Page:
|Flurry of trades leaves Red Sox in state of uncertainty||Red Sox Trade Andrew Miller for Top 100 Prospect Rodriguez||Red Sox Trade Stephen Drew to Yankees for Kelly Johnson||MLB Trade Deadline: Red Sox Trade John Lackey to the St. Louis Cardinals for Allen Craig|
After defeating the Detroit Tigers on Aug. 12, Josh Beckett’s record stood at 14-4 with a 3.10 ERA. In five starts since that time, Beckett is 0-2 with an ERA of 7.75. He has also given up a staggering 12 home runs in 31 1/3 innings pitched, after allowing only 10 homers in his first 22 starts of the season. What’s the problem?
Red Sox Nation holds its collective breath as we consider the possibility that the hero of the 2007 championship post-season may be hurt. I don’t think he is. I don’t think the Red Sox would send him to the mound every fifth day if they even suspected an injury, considering the way this team babies starters. Or, considering last season, when an injured and ineffective Beckett contributed to the team’s failure to defeat Tampa Bay in the ALCS.
So, again, what’s the problem?
I think he’s tired. I think he hit a wall in mid-August. I think he lost just enough bite on his curve, just enough movement on his two-seamer, and just enough control to get hit…and hit hard.
It happens, especially in August. The dog days of summer can take a bite out of even the best pitchers. This season, Roy Halladay lost his last three starts in August, and gave up 15 runs in 17 innings, before rebounding with a one-hit shutout of the Yankees. In 1988, Roger Clemens entered August with a 15-5 record and 2.24 ERA, before going 0-5 for the month. Of course, that was after throwing 311 pitches in consecutive complete game wins at the end of July. Yes, you read that right—311 pitches over two games. Imagine! It would be enough to make Tito’s head explode.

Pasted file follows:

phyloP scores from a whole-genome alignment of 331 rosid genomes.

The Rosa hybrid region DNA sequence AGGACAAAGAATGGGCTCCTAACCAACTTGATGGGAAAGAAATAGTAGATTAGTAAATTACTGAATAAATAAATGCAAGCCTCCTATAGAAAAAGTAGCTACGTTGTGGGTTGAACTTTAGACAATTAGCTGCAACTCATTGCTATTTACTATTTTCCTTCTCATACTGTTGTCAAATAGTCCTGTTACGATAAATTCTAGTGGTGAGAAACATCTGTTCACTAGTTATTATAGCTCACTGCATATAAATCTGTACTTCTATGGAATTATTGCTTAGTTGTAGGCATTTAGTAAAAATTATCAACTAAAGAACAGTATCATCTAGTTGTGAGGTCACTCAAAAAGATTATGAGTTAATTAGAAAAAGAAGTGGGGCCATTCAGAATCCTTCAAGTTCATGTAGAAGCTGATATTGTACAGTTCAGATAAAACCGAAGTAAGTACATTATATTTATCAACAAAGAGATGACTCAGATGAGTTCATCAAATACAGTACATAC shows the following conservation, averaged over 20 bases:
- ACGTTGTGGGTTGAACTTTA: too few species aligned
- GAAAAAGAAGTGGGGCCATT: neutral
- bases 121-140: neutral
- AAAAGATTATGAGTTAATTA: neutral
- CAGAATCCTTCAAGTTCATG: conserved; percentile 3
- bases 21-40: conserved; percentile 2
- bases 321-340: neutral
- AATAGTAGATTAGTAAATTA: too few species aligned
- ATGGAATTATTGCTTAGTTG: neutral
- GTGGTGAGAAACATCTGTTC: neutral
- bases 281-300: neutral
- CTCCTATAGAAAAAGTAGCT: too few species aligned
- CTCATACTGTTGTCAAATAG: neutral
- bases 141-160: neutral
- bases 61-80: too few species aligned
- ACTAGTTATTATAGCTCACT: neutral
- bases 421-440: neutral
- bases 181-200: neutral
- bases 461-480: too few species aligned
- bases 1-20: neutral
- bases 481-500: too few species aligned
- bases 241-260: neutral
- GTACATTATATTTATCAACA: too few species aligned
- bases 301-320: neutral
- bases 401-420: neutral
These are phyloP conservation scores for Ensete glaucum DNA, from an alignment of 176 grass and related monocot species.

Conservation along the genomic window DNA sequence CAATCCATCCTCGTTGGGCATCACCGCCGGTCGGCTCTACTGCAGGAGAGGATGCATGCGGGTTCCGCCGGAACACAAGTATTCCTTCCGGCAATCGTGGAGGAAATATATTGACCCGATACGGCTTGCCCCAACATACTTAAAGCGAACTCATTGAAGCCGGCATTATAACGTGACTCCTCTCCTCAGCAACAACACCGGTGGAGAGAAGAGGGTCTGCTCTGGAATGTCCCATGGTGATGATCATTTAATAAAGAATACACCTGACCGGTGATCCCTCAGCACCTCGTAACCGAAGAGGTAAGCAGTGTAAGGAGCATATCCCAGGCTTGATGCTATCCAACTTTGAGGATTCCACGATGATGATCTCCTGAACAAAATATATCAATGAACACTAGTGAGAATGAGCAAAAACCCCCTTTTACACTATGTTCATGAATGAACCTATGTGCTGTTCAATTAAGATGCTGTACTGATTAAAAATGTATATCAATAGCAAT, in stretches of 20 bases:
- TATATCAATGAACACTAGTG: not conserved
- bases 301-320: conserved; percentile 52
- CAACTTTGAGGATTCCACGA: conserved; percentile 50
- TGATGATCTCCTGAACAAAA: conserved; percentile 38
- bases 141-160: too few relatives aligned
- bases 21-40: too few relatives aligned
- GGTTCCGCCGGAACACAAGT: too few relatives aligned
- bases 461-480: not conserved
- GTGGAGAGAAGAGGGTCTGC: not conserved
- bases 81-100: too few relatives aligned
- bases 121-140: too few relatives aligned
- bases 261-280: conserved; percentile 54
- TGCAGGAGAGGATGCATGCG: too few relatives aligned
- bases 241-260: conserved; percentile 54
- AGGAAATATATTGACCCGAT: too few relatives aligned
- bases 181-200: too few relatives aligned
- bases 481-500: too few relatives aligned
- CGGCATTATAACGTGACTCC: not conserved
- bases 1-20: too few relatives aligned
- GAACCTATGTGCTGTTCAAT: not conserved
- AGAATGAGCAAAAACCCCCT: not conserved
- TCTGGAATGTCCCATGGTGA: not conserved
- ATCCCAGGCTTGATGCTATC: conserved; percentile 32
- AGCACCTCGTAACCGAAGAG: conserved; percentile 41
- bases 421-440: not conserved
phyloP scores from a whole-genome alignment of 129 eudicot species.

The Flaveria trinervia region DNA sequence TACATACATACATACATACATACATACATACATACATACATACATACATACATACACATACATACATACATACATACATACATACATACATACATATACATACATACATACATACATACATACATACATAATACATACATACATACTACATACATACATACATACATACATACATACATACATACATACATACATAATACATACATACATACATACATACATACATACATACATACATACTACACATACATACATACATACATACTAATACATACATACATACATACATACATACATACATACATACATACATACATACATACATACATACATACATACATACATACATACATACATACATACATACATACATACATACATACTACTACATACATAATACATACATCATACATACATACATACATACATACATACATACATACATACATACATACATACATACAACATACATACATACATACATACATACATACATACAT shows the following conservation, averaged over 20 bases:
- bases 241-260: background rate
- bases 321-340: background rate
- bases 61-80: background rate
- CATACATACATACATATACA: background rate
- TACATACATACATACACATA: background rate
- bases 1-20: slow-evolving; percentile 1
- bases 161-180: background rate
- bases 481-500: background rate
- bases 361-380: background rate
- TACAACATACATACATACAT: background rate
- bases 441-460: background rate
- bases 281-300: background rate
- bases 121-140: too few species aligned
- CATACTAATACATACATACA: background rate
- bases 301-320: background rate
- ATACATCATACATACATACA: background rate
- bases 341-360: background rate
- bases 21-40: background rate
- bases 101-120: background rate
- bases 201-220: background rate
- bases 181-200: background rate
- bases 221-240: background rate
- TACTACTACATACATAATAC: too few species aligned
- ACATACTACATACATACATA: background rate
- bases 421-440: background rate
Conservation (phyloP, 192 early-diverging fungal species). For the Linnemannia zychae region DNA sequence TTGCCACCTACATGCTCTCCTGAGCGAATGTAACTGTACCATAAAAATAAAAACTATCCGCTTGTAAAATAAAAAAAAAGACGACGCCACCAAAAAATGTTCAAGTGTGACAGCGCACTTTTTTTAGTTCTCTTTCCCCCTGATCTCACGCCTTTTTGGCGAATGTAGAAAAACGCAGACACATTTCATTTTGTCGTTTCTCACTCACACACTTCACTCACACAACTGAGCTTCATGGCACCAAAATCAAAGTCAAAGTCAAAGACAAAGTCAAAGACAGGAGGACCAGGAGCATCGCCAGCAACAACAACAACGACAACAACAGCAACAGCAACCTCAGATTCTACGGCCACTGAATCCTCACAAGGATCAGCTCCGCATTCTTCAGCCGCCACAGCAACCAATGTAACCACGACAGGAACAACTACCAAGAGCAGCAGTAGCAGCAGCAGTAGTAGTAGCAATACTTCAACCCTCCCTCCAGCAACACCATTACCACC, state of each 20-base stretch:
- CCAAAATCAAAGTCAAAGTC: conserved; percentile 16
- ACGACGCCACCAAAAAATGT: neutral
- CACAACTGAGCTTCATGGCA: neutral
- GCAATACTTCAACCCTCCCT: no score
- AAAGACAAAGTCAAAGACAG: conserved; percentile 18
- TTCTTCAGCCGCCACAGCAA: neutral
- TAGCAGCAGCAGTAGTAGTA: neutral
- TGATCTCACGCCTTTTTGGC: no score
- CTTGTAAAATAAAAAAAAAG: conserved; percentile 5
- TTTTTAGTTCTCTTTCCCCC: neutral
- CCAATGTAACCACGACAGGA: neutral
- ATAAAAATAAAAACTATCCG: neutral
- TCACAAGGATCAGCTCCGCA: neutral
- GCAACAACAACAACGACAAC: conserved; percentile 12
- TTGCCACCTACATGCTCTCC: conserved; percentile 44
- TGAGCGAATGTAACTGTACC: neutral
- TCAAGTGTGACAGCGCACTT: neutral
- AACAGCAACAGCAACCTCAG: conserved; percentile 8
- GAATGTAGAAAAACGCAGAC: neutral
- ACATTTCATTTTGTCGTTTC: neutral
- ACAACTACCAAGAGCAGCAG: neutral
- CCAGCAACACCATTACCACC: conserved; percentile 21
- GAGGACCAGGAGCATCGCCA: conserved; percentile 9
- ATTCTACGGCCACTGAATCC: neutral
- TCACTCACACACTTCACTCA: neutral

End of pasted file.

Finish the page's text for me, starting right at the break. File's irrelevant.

I know Clemens is persona non grata around here, and it is easy to dismiss his accomplishments in light of the steroids allegations, but he was truly a great pitcher. Those of you who remember the magic at Fenway when he pitched in the late 1980’s know what I’m talking about. Besides, steroids only “work if you work it,” as the drunks say. But, I digress.
Actually, speaking of “working it,” for those of us hoping the Sox can hold off those pesky Texas Rangers for the Wild Card, Beckett did offer us a glimmer of sunshine on Monday night. Although he lost the game, Beckett was much improved. Three earned runs over seven innings pitched isn’t bad. Zero home runs surrendered is even better. I certainly hope this is a sign of things to come, because other than Lester and, dare I say it, Clay Buchholz, the Sox rotation is in disarray.
Finally, what bothers me is that this all makes me question Beckett’s work ethic. He is a big, strong power pitcher in his prime. He shouldn’t be breaking down at the 170-inning mark. He should be dominating. I don’t know what he does in the offseason, but it doesn’t seem to be enough. Not this year, anyway.